Revenue at Penguin Random House rose 1.9% in 2018 over 2017 and earnings increased 1.3%, PRH parent company Bertelsmann reported this morning. Total revenue was €3.42 billion ($3.87 billion at current exchange rates) up from €3.36 billion in 2017, while EBITDA (earnings before interest, taxes, depreciation, and amortization) and rose to €528 million from €521 million.

Bertelsmann said growth was due to a “strong bestseller performance, acquisitions, and growth in digital audio downloads” which offset the impact of negative exchange rates. Bertelsmann in particular pointed to the growth of digital audio, which “grew substantially in all the core markets,” and the sales performance of Michelle Obama’s Becoming (which sold 7 million copies around the world last year following its publication in November) as the biggest growth drivers in the year. In the U.S., the Dr. Seuss franchise also helped drive sales, with PRH selling more than 11 million copies of the children’s book classics.

In his letter to employees, global PRH CEO Markus Dohle, who is generally optimistic about publishing’s future, was more bullish than usually on prospects for PRH in 2019. He said based on sales in the first two months of 2019 “we are already on a growth trajectory.” His goal in the coming years, Dohle wrote, is “to grow above the market averages—organically and through acquisitions—particularly in categories that are expanding, such as audio and children’s books—and of course benefit from great frontlist publishing and the growth of our rich backlist—in both fiction and non-fiction.”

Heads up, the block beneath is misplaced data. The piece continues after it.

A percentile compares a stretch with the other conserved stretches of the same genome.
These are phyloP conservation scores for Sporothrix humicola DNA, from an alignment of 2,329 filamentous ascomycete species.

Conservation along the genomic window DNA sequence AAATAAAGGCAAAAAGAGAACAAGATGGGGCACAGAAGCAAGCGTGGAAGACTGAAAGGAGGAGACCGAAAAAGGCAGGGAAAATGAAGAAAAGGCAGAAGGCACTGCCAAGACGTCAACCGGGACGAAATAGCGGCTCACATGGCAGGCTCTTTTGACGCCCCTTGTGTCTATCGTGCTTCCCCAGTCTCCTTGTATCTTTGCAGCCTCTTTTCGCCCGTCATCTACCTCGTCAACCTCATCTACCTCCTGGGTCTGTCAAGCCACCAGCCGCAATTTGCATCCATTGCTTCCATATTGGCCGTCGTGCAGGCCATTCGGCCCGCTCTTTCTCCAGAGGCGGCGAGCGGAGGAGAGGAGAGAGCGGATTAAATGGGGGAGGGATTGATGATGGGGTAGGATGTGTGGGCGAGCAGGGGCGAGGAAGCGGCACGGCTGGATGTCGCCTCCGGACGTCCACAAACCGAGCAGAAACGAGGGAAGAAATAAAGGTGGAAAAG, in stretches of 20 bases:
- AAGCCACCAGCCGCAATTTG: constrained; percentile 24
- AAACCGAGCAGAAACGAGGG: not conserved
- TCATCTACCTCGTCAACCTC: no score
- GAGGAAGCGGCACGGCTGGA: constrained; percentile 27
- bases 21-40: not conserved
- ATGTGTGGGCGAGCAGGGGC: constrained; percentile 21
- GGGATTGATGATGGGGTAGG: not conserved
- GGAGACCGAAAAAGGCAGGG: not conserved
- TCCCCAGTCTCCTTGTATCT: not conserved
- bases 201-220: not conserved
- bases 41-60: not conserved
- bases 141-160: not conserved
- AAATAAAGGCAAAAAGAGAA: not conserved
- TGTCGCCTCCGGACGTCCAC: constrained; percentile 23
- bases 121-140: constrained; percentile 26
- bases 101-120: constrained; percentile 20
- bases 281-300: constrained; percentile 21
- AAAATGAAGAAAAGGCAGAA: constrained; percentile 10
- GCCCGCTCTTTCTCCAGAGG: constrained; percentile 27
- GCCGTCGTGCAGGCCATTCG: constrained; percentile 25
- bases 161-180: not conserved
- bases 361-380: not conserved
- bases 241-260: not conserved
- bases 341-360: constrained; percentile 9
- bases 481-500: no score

One way to achieve that target, Dohle said, PRH companies in places like the U.S. where the audio market is thriving, will use their expertise to develop audio in emerging audio markets, such as Brazil, India, and Australia. Looking at the prospects for children’s books, Dohle said the “children´s books categories—especially preschool—remain rapidly growing segments in most of our markets. This trend is our opportunity to turn younger generations into lifelong readers.”

The biggest impact of the digital transformation on publishing is where books are bought, not what the format the readers buy books, Dohle said. The growing importance on online and e-commerce means PRH must devote more resources to help consumers find the books they want. “Our mandate is to ensure the discoverability and visibility of our books on every platform, and to connect those books with readers everywhere,” Dohle wrote.

The growth of online sales doesn’t mean PRH is ignoring physical retail, Dohle stressed. He noted that PRH books are in more than 160,000 retailers globally “and we are expanding this number as we speak. That physical presence will continue to be important for us to further grow our business over the coming years."